When I found out I was pregnant, I felt overwhelmed by happiness, and powerful!
Every woman knows this feeling, it’s almost a magic create a human being and YOU are the creator of that magic!
When finally my son was born, he was healthy and perfect… and I felt as if someone had placed an immovable weight on my back. Suddenly my life and my happiness were irretrievably tied to that little human being; he depended entirely on me, not only to eat, sleep, grow, learn to walk, survive, but also to fulfill him self as an individual.
To become a person.
What kind of person he would become, would depend on me.
What an incredible responsibility!
From the purely practical point of view raising my son was easy: he ‘s always been extremely smart, he quickly learned to walk, talk, he’s always been a good student, he never gave me great concerns… I was lucky.
But, as a mother and a woman, I always thought I owed him more: I had to help my son to become a man, and not as a male but as a complete human being, capable of loving, being loved and, above all, respecting women.
I got divorced when my son was 3. It was the first important choice I made for my son’s sake, to safeguard his emotional integrity. In our house, at some point, when love lost, silence won. My husband and I didn’t fight, we didn’t raise our voices or break plates or glasses, we just ignored each other.
It was at that moment that I said NO.
What were we teaching him about love? How could he believe in love, respect, passion, dialogue, hugs, if he didn’t see them reflected in us? How could he one day find love or believe he deserves it?
The second, fundamental choice I made for my son was continuing to respect his father, without ever uttering a word against and continuing to decide with my ex-husband everything about him.
I didn’t want him to feel compelled to take a stand between two people he loved most and, above all, I wanted him to understand that is always worth loving, even when love ends.
Once again I was lucky: my ex-husband thought exactly like me.
And then I decided to ignore all the stereotypes and clichés about MALES (have you ever noticed how many are there?) to educate a MAN.
The most widespread and even the most harmful cliché is that men don’t cry.
How many times have we heard someone ask a child: “Don’t cry like a girl!” or “stop whining”!… as if crying were only a characteristic of women or weak (then women are weak???) or as if manifesting emotions makes less manly.
I had a wonderful father, stable and strong, who always made me feel protected and safe and still, he openly manifested his emotions without shame: love, sorrow, tenderness, compassion…
I always respected my son tears, exhorting him to share with others his emotions and feeling, I wanted him to learn that male or female, you are really strong only if you feel real emotions; if you open your heart to others, is easier to make you understand and find someone to hold you when you need it.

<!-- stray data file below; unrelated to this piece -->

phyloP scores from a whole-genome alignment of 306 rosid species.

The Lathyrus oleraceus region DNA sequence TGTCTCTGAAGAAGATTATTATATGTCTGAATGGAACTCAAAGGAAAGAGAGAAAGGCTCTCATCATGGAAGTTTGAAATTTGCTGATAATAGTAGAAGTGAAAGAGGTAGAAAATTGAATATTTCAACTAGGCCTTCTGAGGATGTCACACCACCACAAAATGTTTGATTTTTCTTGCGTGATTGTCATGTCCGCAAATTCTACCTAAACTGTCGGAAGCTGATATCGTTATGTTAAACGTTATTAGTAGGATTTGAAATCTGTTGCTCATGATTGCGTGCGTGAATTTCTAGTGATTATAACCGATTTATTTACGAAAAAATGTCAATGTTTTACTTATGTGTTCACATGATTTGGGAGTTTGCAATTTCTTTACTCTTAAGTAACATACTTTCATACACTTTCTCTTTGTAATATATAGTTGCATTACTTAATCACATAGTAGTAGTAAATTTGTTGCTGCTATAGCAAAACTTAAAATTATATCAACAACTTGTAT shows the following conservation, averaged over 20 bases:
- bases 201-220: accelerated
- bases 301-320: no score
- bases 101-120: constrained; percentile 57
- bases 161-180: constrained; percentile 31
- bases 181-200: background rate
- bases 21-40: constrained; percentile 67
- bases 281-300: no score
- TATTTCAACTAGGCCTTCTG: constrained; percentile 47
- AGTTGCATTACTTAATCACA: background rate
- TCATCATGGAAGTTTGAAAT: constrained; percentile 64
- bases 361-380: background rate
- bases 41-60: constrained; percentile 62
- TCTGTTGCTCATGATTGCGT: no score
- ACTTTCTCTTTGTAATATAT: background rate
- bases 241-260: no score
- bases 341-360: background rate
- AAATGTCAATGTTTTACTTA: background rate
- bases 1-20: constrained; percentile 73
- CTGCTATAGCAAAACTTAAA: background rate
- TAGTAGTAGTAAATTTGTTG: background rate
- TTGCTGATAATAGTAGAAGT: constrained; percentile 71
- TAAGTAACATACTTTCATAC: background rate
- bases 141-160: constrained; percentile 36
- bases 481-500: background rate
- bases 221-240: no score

Cliché number two: “Women are responsible for housework”.
I am sure that this stereotype is the work of a lazy and macho man convinced it was right to give us the most boring jobs!
I pushed my son learning to cook, wash dishes, load the washing machine, iron, to make him independent but also to make him understand that behind a clean house there is hard work. In the future it will be important he respects his woman sharing with her all the tasks, domestic matters included.
“Men don’t talk, they act”.
Another stereotype I’ve fought.
What does it even really mean?
Speaking is weak?
Women speak a lot so they are not able to act?
Can men act, choose, decide without consulting before their women?
I don’t know, but I did the exact opposite pushing my son to use words, giving them the right weight because they can hurt more than a sword, and to share his intentions accepting that sometimes, you may not know what to do.
And, speaking of words, here’s another cliché I tried to take down:
“Women say no it means yes”.
NO means NO, always, and our No must be respected, whether we are talking about work, choices or sex. Especially sex.
Yes, even sex was a theme I had to address with my son.
Not only contraception and consent.
We live in a fast and hyper-technological world and we just need a click to access to any kind of experience so I thought was important teach my son that sex is not a gymnastic performance or a marathon or a race as often appears in some films or videogames, but a meeting between two persons. It doesn’t matter it’s love or just a casual relationship, what matters is respect.
Finally, my mantra.
Every day I push my son to develop an emotional intelligence, to recognize both his feelings and others too, to be kind. Everyone has their own story, their past and their sensibility. My hope is my son will live his life respecting both himself and others and, above all, loving and being loved.
This is my challenge and, to be honest, looking at the magnificent soul he developed, I’m proud of him and, why not? I’m proud of me too.
Previously published on “Equality Includes You”, a Medium publication.
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